Asexuality is part of the acronym LGBT+ and is part of it.
Described as a spectrum of identities, asexuality is the word to describe someone who does not experience sexual attraction. Asexuality is often compared to aromantism, which means that people do not feel romantic ties to others.
On April 6 every year, International Asexuality Day takes place. The monumental day is set up to recognize, reflect and celebrate asexual communities around the world.
Read more: “Homophobic threats still haunt LGBT+ people in Wales every day”
Generally, these sexual traits and identities are grouped together as “ace” or/and “A-spec” identities. Asexual people are part of the LGBT+ community because they don’t feel attraction to other genders.
Many asexual individuals fall into sub categories. As people are all different, the experiences of asexual people differ. For example, asexual people may identify as “asexual gray”, which means they feel sexual attraction, but it is extremely rare for this to happen to them.
- Asexuals – who do not experience sexual attraction, but may experience other forms of attraction, such as romantic attraction.
- Aromantics – who do not feel romantic attraction, but may feel sexual attraction.
- Aro-as – who do not feel romantic or sexual attraction.
- Grey-asexuals – who very rarely experience sexual attraction.
- Demisexuals – who only experience sexual attraction after forming a close bond with someone.
- Sex-repellent asexuals – who have an aversion to having sex.
- Sex-friendly asexuals – who like sex even if they don’t feel sexual attraction.
- Egosexuals – who can find things arousing even if they don’t feel sexual attraction.
Research shows that ace people face prejudice and discrimination across the UK. In government National LGBT Survey asexual respondents had one of the lowest life satisfaction scores (5.9 out of 10) and almost 9 out of 10 (89%) also avoided talking openly about their sexual orientation. These statistics show that today in the UK many ace people still face significant barriers to living their lives freely.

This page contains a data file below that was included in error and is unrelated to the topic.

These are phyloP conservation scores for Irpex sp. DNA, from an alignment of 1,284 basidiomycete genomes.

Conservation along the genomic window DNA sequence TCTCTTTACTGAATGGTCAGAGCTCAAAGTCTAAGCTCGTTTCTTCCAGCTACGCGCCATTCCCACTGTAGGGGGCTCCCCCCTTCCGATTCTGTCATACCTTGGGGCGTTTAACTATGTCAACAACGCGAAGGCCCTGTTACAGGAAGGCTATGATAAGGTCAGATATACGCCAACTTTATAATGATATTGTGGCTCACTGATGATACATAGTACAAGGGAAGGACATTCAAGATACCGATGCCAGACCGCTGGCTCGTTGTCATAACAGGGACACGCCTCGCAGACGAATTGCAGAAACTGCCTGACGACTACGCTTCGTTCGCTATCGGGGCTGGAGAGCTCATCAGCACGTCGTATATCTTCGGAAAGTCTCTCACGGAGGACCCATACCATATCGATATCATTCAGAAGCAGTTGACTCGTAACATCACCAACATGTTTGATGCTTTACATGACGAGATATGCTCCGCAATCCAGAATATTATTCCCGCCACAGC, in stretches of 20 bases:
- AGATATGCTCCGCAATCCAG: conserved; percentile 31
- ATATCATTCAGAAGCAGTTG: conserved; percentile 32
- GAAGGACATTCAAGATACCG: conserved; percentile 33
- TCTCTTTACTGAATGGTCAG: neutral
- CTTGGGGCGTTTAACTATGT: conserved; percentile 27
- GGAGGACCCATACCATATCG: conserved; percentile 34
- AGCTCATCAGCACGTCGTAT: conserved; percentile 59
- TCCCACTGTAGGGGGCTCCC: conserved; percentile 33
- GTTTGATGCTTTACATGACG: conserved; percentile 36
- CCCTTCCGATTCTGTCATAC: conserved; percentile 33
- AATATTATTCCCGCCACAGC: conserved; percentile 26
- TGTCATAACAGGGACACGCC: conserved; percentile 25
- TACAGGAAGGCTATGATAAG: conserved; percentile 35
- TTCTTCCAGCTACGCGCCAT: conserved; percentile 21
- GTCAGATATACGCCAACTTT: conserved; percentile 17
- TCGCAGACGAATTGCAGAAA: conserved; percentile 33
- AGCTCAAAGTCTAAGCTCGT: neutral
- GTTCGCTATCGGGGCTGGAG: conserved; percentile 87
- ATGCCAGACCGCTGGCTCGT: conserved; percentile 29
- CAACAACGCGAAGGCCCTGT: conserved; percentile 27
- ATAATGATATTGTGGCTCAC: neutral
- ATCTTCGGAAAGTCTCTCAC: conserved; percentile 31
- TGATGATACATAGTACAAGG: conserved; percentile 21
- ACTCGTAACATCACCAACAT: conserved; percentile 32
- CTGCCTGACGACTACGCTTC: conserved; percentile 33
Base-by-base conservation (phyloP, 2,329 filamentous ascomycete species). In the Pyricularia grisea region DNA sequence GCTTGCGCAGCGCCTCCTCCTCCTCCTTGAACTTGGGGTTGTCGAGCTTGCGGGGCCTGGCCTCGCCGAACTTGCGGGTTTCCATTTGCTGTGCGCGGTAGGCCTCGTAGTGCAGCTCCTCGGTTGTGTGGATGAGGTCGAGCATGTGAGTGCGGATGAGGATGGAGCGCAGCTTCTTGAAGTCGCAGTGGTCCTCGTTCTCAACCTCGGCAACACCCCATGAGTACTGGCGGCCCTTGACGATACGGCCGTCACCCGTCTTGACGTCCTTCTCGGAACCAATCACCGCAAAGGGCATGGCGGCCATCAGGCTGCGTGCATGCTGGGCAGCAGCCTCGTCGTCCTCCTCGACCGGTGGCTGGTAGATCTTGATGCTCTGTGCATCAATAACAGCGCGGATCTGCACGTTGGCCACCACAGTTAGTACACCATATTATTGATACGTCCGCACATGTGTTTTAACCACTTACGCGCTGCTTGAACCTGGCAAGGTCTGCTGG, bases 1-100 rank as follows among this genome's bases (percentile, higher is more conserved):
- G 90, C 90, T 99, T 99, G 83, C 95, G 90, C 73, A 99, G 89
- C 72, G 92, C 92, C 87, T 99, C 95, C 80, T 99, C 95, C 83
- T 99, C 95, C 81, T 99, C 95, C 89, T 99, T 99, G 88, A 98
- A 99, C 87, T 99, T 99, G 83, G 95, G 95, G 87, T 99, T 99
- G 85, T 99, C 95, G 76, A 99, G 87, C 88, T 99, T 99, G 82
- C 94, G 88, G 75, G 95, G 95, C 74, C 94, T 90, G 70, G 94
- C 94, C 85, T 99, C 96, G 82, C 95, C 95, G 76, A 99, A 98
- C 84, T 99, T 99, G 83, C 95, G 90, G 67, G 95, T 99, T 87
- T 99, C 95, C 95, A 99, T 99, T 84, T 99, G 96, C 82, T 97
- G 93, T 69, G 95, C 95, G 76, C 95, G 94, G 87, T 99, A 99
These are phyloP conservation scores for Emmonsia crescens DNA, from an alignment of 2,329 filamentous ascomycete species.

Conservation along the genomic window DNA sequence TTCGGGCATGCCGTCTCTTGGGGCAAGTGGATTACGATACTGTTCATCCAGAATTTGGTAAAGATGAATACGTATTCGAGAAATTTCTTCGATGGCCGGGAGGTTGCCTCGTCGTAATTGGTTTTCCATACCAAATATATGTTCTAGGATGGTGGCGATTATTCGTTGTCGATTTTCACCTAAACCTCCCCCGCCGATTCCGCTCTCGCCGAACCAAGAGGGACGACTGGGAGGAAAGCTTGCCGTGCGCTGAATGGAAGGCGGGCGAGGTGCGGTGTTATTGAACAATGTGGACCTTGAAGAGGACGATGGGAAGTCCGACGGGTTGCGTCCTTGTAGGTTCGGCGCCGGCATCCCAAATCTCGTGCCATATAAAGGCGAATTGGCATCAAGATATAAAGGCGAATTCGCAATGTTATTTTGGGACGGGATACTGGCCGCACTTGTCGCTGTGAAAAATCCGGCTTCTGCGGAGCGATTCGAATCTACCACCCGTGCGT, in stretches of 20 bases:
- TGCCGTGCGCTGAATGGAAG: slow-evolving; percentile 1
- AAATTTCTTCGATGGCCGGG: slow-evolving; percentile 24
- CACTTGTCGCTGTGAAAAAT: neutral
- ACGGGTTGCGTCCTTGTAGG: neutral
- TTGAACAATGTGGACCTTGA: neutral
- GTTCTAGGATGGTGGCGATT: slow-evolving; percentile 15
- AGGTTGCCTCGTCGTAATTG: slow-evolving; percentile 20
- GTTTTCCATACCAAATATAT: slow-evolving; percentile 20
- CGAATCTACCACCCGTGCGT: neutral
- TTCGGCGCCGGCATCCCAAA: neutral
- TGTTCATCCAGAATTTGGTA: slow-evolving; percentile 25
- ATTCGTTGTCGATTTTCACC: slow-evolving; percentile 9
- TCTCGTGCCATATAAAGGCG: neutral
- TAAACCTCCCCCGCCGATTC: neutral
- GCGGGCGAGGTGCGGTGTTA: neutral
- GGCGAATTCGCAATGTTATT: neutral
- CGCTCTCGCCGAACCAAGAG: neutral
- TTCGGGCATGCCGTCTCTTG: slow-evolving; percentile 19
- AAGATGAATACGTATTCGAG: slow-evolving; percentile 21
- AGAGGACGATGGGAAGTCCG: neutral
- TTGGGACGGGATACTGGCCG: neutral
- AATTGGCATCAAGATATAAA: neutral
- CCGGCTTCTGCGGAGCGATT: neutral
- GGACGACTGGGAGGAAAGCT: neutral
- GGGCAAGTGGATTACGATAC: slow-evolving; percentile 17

While many are aware of some of the challenges asexual people face, there is a disturbing lack of research into their experiences – often due to a historical lack of engagement with communities of asex. Despite estimates showing that between 0.44-1% (295,768-672,200) of the UK population is genderless, the needs of this important community have long been ignored in the fight for wider LGBT+ rights.
Nancy Kelley, CEO of Stonewall, said, “Ace communities have always played a vital role in the fight for LGBT+ rights, but their needs and experiences have too often been ignored. We know that Ace people face dehumanization and prejudice from across society, including in our own community.
“‘This groundbreaking project will directly address the concerns and experiences of ace people and create an action plan based on their needs. Our community has always been stronger when we fight for each other and today’s announcement ‘today is a step forward in helping more aces feel safe and free.”
The project is championed by asexual model Yasmin Benoit. Yasmin started the #ThisIsWhatAsexualLooksLike movement and has since become a vocal activist.
“I am incredibly proud to partner with Stonewall on such a monumental project and to use my background, my platform and my research experience to advance the rights of aces,” she said.
“Having worked as an asexual activist for the past four years, it has been continually brought to my attention that there are people in the UK who do not feel protected by current equality law. There is a void in research when it comes to asexuality and acephobia and this will help fill it.